1998 is right in the middle of an era in cinema that I have great affection for. The success of former video store employee Quentin Tarantino had been hugely influential and motivated a general expanded interest in independent film and in the value of both movie trivia and the expertise of your local hole-in-the-wall movie rental clerk. Many of the bigger studios had scrambled to put together projects and promote filmmakers who would help to bolster their street credibility and make them seem in tune with the times. While at moments this resulted in some movies that only had the markers associated with the sort of stuff they thought we wanted to see, but none of the genuine connection with the material that had made it interesting to begin with, I’d say the overall result was positive. Creative and idiosyncratic efforts were more likely to get the green light, and I consider that to be a good thing. At the same time, we were still getting a lot of very mainstream movies with pretty varied results, which served to remind us both of the value of earlier studio approaches and of the corporate malaise that independent films were in part a reaction against. It was a fine time to be a movie fan.
Today’s pairing features the two biggest animated films of the year, with the computer generated insects of A Bug’s Life and the mostly hand-drawn Chinese action musical Mulan.
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Kevthewriter recalls the animated insects of 1998.
Today’s match focuses on two high-concept comedies that have’t held up as well as audiences might have expected them to. Twins was a massive hit thirty years ago. More than The Terminator, Twins was the movie that established Arnold Schwarzenegger as an A-list movie star. But as big as it was back in the day, the comedy hasn’t held up especially well. When was the last time you even thought of it? Who Framed Roger Rabbit?, on the other hand, is still pretty well liked I think. But it probably isn’t as highly regarded as we all thought it would be in the late 80’s when it was being hailed as an instant classic.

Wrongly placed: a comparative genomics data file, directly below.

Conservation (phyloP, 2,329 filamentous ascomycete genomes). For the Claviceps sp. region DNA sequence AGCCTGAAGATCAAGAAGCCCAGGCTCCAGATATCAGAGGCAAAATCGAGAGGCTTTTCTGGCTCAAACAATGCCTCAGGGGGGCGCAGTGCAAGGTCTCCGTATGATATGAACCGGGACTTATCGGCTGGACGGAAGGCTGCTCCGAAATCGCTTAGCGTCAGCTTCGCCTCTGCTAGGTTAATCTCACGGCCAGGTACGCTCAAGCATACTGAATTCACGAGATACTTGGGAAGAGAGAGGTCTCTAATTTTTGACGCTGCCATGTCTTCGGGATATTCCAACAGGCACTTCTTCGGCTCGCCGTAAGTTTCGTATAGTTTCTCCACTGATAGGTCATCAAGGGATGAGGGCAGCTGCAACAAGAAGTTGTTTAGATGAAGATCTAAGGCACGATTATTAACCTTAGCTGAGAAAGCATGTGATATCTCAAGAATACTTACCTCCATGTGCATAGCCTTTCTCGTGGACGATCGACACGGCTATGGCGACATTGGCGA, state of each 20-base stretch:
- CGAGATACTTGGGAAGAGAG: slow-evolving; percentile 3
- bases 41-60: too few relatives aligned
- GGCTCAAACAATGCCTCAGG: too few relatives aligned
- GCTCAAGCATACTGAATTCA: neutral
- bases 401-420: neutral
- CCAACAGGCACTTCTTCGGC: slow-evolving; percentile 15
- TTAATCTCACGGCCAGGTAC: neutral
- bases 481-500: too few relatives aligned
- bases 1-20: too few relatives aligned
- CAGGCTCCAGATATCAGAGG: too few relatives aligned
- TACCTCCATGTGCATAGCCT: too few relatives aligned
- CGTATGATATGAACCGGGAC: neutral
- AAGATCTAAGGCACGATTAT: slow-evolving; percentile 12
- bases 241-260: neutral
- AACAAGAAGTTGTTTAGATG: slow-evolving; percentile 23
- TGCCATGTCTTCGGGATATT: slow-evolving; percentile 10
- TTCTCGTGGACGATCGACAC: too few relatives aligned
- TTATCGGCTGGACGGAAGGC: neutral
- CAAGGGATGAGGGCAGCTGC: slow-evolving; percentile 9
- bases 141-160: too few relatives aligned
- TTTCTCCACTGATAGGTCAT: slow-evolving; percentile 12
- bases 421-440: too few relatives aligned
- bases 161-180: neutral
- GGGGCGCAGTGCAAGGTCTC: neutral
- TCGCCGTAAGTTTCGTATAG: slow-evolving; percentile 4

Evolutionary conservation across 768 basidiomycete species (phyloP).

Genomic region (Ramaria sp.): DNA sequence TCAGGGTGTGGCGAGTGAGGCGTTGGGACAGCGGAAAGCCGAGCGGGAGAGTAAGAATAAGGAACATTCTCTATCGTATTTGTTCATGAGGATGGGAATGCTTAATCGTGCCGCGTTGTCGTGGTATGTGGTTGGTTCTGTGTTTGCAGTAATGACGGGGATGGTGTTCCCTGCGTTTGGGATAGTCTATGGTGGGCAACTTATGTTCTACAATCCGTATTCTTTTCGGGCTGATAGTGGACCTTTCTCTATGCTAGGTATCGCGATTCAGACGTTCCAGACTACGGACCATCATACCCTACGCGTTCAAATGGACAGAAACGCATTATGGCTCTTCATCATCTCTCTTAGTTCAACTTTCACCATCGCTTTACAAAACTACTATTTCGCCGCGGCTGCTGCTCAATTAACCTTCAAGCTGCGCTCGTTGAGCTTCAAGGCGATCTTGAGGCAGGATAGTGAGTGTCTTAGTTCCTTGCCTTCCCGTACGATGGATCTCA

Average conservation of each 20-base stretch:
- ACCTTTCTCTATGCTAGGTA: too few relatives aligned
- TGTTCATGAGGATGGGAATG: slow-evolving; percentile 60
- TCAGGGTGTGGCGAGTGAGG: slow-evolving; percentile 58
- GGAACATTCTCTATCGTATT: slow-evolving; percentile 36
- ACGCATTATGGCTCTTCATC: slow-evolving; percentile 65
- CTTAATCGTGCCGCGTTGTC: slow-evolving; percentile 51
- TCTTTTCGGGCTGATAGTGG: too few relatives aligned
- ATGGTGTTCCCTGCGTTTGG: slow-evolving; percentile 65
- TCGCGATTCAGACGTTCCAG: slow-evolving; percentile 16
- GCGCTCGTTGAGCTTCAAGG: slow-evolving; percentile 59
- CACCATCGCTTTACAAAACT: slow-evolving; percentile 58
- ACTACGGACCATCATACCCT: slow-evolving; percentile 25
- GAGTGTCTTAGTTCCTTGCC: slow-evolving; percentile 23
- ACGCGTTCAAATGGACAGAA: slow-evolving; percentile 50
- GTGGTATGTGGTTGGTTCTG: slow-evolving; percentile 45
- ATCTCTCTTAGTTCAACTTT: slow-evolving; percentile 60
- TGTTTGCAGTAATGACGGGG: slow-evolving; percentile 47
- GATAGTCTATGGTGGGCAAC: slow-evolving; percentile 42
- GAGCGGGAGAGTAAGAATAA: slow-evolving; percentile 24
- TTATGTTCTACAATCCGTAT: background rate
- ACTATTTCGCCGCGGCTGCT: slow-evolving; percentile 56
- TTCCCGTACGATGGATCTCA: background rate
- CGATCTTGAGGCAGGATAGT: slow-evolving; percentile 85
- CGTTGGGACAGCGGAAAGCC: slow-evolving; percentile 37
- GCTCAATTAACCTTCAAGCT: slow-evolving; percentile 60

Kevthewriter thinks people should talk about Zootopia more than they do.
Thanks to my brother’s family who are Disney Vacation Club members, i got the chance to spend a couple of nights at the Polynesian resort at Walt Disney World this past Labor Day weekend. This video is mostly what it says it is: a tour of the very nice DVC room we stayed in in the Pago Pago building. But if you take a look you’ll also catch a few glimpses of other parts of the resort, including our dinner at ‘Ohana on Saturday night. This really is a true vacation spot all on its own.
If you see me hunched over my phone frantically swiping my finger every which way, odds are good I am playing Disney Emoji Blitz. The free-to-play game was released last summer on both Android and Apple phones. Emoji Blitz is a lot like the other puzzle-based games with the additional selling point of unlocking cute Disney-themed emojis you can text to friends and family. But even if you have never wanted to express yourself via Disney characters, Emoji Blitz is a lot of fun for casual gamers.